Leadsom suggests male childcarers ‘may be paedophiles'

By Neil Puffett

| 15 July 2016

Government minister Andrea Leadsom has been criticised after saying it would be "sensible" not to appoint a man to look after young children because of the danger he might be a paedophile.

Environment Secretary Andrea Leadsom has said it is "sensible" not to employ men in childcare. Picture: Defra

Leadsom, who was appointed Environment Secretary yesterday by new Prime Minister Theresa May, made the comments in an interview with The Times last Friday while she was still running for the Conservative Party leadership.

During a discussion about the challenges faced by parents seeking childcare she said most people "do not employ men as nannies".

"Now you can call that sexist, I call that cautious and very sensible when you look at the stats, she added.

"Your odds are stacked against you if you employ a man. We know paedophiles are attracted to working with children. I'm sorry but they're the facts."

Neil Leitch, chief executive of the Pre-school Learning Alliance said he was "shocked and disappointed" by the comments.

"No one should feel that their career choices are limited by their gender, and yet such outdated prejudices are not only insulting to those dedicated male practitioners currently working within the sector, but also act as a barrier to more men entering the early years workforce.

"With the impending introduction of the 30 hours free entitlement offer, staff recruitment is a key challenge for the sector and encouraging more men to consider a career in early years is likely to play an important role in ensuring the long-term sustainability of the early years."

Voice, a union for education professionals that represents nursery staff and nannies, said it was "shocked and alarmed" by the "sexist and prejudiced" comments.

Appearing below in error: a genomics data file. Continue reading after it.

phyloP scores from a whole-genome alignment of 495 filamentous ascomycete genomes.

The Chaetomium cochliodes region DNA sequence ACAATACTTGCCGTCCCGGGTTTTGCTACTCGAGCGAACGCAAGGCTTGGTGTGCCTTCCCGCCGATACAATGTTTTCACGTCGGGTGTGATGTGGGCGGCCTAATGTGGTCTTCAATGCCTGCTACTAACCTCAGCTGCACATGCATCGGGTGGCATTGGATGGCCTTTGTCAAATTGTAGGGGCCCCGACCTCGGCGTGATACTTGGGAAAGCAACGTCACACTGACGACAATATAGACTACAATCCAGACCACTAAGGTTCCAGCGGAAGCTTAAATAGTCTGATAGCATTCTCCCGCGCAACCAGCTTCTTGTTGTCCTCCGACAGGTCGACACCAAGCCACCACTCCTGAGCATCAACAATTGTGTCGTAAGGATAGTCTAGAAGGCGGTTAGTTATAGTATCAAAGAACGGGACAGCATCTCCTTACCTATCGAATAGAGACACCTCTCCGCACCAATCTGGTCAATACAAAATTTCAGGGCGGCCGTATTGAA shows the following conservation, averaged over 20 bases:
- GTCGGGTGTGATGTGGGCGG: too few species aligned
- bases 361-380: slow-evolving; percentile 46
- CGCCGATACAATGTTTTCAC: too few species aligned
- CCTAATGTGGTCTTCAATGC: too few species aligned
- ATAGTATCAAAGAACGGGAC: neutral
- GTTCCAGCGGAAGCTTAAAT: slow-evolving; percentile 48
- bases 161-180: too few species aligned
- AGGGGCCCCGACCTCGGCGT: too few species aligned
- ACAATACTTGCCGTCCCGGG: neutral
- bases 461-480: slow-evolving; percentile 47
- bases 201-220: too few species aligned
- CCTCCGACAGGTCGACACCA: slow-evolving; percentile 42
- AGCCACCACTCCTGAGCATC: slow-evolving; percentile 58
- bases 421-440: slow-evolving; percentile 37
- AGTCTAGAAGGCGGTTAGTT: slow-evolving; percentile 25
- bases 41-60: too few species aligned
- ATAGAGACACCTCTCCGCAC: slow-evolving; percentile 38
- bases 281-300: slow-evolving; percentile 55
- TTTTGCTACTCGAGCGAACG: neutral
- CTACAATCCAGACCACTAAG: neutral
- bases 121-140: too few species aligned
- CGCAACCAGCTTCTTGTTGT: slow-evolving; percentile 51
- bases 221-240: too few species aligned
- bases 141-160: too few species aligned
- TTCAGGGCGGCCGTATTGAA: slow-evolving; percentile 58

Tricia Pritchard, senior professional officer for early years and childcare, said: "Children need male as well as female role models. Both men and women are capable of providing excellent childcare, whether as nannies or in nurseries.

"There aren't enough men in childcare, and Mrs Leadsom's remarks have the potential both to damage the reputation of male childcare professionals already in the workforce and deter men considering childcare as a career.

"She should also remember that women can put children at risk too."

Department for Education statistics show that around two per cent of early education and childcare staff are men.

A 2011 DfE document titled Supporting Families in the Early Years, outlined the government's intention to tackle the "gender imbalance" in the sector and "make early education and childcare a viable career choice for all".

It added that the DfE was exploring with the sector how to promote careers in the foundation years, and how programmes such as the National Citizen Service and apprenticeships might give young men and women an insight into the sector.

However, research published by the London Early Years Foundation in 2012 found that 51 per cent of nursery workers believe men are discouraged from pursuing a career working in childcare because of "society's attitude".

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